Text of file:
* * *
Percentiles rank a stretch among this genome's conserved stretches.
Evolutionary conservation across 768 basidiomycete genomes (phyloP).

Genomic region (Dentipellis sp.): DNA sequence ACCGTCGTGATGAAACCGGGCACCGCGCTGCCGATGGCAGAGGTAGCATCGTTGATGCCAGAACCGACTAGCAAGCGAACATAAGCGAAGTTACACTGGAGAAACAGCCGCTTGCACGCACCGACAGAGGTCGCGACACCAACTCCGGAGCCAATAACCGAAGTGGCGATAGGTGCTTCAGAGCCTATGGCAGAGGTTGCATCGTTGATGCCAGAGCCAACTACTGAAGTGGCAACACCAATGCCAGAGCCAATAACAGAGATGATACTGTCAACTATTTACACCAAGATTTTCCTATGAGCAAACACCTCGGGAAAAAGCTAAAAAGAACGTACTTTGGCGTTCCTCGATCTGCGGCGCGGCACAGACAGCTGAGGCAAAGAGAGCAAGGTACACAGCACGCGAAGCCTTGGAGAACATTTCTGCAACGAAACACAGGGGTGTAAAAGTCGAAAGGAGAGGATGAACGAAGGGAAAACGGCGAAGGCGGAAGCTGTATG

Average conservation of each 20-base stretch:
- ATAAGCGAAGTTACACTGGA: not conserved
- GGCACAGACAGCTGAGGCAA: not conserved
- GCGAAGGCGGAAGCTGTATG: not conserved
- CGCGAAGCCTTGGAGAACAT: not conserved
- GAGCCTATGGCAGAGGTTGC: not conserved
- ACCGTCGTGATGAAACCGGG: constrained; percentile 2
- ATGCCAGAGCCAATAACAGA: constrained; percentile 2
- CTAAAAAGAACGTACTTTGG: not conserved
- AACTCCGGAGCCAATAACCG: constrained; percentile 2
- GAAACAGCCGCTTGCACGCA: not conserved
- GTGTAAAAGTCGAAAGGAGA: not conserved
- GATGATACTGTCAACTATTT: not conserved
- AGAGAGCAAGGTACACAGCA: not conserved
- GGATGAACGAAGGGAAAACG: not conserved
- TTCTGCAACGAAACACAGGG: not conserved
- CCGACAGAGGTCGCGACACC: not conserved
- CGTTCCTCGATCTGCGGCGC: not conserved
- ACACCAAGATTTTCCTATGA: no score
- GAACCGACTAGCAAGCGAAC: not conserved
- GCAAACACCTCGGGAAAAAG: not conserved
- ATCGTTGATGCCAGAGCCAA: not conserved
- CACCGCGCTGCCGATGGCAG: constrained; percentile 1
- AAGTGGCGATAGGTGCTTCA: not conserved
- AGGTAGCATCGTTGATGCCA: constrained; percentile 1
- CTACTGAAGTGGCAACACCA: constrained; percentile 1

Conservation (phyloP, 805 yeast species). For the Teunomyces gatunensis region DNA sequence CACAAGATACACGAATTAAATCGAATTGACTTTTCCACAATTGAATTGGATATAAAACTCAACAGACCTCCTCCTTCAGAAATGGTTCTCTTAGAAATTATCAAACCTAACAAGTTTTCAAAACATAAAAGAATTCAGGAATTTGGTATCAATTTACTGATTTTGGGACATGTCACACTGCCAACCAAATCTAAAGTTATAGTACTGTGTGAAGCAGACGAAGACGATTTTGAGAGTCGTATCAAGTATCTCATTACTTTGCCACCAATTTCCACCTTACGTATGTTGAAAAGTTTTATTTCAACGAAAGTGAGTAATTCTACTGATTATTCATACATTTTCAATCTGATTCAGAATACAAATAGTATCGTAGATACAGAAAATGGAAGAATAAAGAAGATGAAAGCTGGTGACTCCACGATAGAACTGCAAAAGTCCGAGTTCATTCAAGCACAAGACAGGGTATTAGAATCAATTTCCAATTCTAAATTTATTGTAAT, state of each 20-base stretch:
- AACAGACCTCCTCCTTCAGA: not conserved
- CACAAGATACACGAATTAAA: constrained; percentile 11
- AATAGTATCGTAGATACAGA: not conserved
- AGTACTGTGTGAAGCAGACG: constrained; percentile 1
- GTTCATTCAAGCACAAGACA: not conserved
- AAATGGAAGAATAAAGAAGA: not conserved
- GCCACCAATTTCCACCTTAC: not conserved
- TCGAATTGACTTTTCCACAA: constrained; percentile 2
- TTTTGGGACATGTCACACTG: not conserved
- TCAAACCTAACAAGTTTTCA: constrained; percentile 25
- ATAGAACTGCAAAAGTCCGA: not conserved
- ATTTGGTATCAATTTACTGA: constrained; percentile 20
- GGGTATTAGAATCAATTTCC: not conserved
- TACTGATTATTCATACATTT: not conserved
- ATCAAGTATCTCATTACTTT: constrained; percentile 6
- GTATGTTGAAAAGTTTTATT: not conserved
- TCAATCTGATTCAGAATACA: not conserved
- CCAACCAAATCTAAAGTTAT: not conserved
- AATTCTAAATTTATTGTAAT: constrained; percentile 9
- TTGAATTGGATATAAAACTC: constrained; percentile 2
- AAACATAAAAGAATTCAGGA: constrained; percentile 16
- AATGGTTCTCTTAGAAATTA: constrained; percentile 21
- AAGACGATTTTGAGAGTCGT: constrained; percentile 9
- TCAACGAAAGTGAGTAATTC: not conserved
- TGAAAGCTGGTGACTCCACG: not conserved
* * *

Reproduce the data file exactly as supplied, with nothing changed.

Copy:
Percentiles rank a stretch among this genome's conserved stretches.
Evolutionary conservation across 768 basidiomycete genomes (phyloP).

Genomic region (Dentipellis sp.): DNA sequence ACCGTCGTGATGAAACCGGGCACCGCGCTGCCGATGGCAGAGGTAGCATCGTTGATGCCAGAACCGACTAGCAAGCGAACATAAGCGAAGTTACACTGGAGAAACAGCCGCTTGCACGCACCGACAGAGGTCGCGACACCAACTCCGGAGCCAATAACCGAAGTGGCGATAGGTGCTTCAGAGCCTATGGCAGAGGTTGCATCGTTGATGCCAGAGCCAACTACTGAAGTGGCAACACCAATGCCAGAGCCAATAACAGAGATGATACTGTCAACTATTTACACCAAGATTTTCCTATGAGCAAACACCTCGGGAAAAAGCTAAAAAGAACGTACTTTGGCGTTCCTCGATCTGCGGCGCGGCACAGACAGCTGAGGCAAAGAGAGCAAGGTACACAGCACGCGAAGCCTTGGAGAACATTTCTGCAACGAAACACAGGGGTGTAAAAGTCGAAAGGAGAGGATGAACGAAGGGAAAACGGCGAAGGCGGAAGCTGTATG

Average conservation of each 20-base stretch:
- ATAAGCGAAGTTACACTGGA: not conserved
- GGCACAGACAGCTGAGGCAA: not conserved
- GCGAAGGCGGAAGCTGTATG: not conserved
- CGCGAAGCCTTGGAGAACAT: not conserved
- GAGCCTATGGCAGAGGTTGC: not conserved
- ACCGTCGTGATGAAACCGGG: constrained; percentile 2
- ATGCCAGAGCCAATAACAGA: constrained; percentile 2
- CTAAAAAGAACGTACTTTGG: not conserved
- AACTCCGGAGCCAATAACCG: constrained; percentile 2
- GAAACAGCCGCTTGCACGCA: not conserved
- GTGTAAAAGTCGAAAGGAGA: not conserved
- GATGATACTGTCAACTATTT: not conserved
- AGAGAGCAAGGTACACAGCA: not conserved
- GGATGAACGAAGGGAAAACG: not conserved
- TTCTGCAACGAAACACAGGG: not conserved
- CCGACAGAGGTCGCGACACC: not conserved
- CGTTCCTCGATCTGCGGCGC: not conserved
- ACACCAAGATTTTCCTATGA: no score
- GAACCGACTAGCAAGCGAAC: not conserved
- GCAAACACCTCGGGAAAAAG: not conserved
- ATCGTTGATGCCAGAGCCAA: not conserved
- CACCGCGCTGCCGATGGCAG: constrained; percentile 1
- AAGTGGCGATAGGTGCTTCA: not conserved
- AGGTAGCATCGTTGATGCCA: constrained; percentile 1
- CTACTGAAGTGGCAACACCA: constrained; percentile 1

Conservation (phyloP, 805 yeast species). For the Teunomyces gatunensis region DNA sequence CACAAGATACACGAATTAAATCGAATTGACTTTTCCACAATTGAATTGGATATAAAACTCAACAGACCTCCTCCTTCAGAAATGGTTCTCTTAGAAATTATCAAACCTAACAAGTTTTCAAAACATAAAAGAATTCAGGAATTTGGTATCAATTTACTGATTTTGGGACATGTCACACTGCCAACCAAATCTAAAGTTATAGTACTGTGTGAAGCAGACGAAGACGATTTTGAGAGTCGTATCAAGTATCTCATTACTTTGCCACCAATTTCCACCTTACGTATGTTGAAAAGTTTTATTTCAACGAAAGTGAGTAATTCTACTGATTATTCATACATTTTCAATCTGATTCAGAATACAAATAGTATCGTAGATACAGAAAATGGAAGAATAAAGAAGATGAAAGCTGGTGACTCCACGATAGAACTGCAAAAGTCCGAGTTCATTCAAGCACAAGACAGGGTATTAGAATCAATTTCCAATTCTAAATTTATTGTAAT, state of each 20-base stretch:
- AACAGACCTCCTCCTTCAGA: not conserved
- CACAAGATACACGAATTAAA: constrained; percentile 11
- AATAGTATCGTAGATACAGA: not conserved
- AGTACTGTGTGAAGCAGACG: constrained; percentile 1
- GTTCATTCAAGCACAAGACA: not conserved
- AAATGGAAGAATAAAGAAGA: not conserved
- GCCACCAATTTCCACCTTAC: not conserved
- TCGAATTGACTTTTCCACAA: constrained; percentile 2
- TTTTGGGACATGTCACACTG: not conserved
- TCAAACCTAACAAGTTTTCA: constrained; percentile 25
- ATAGAACTGCAAAAGTCCGA: not conserved
- ATTTGGTATCAATTTACTGA: constrained; percentile 20
- GGGTATTAGAATCAATTTCC: not conserved
- TACTGATTATTCATACATTT: not conserved
- ATCAAGTATCTCATTACTTT: constrained; percentile 6
- GTATGTTGAAAAGTTTTATT: not conserved
- TCAATCTGATTCAGAATACA: not conserved
- CCAACCAAATCTAAAGTTAT: not conserved
- AATTCTAAATTTATTGTAAT: constrained; percentile 9
- TTGAATTGGATATAAAACTC: constrained; percentile 2
- AAACATAAAAGAATTCAGGA: constrained; percentile 16
- AATGGTTCTCTTAGAAATTA: constrained; percentile 21
- AAGACGATTTTGAGAGTCGT: constrained; percentile 9
- TCAACGAAAGTGAGTAATTC: not conserved
- TGAAAGCTGGTGACTCCACG: not conserved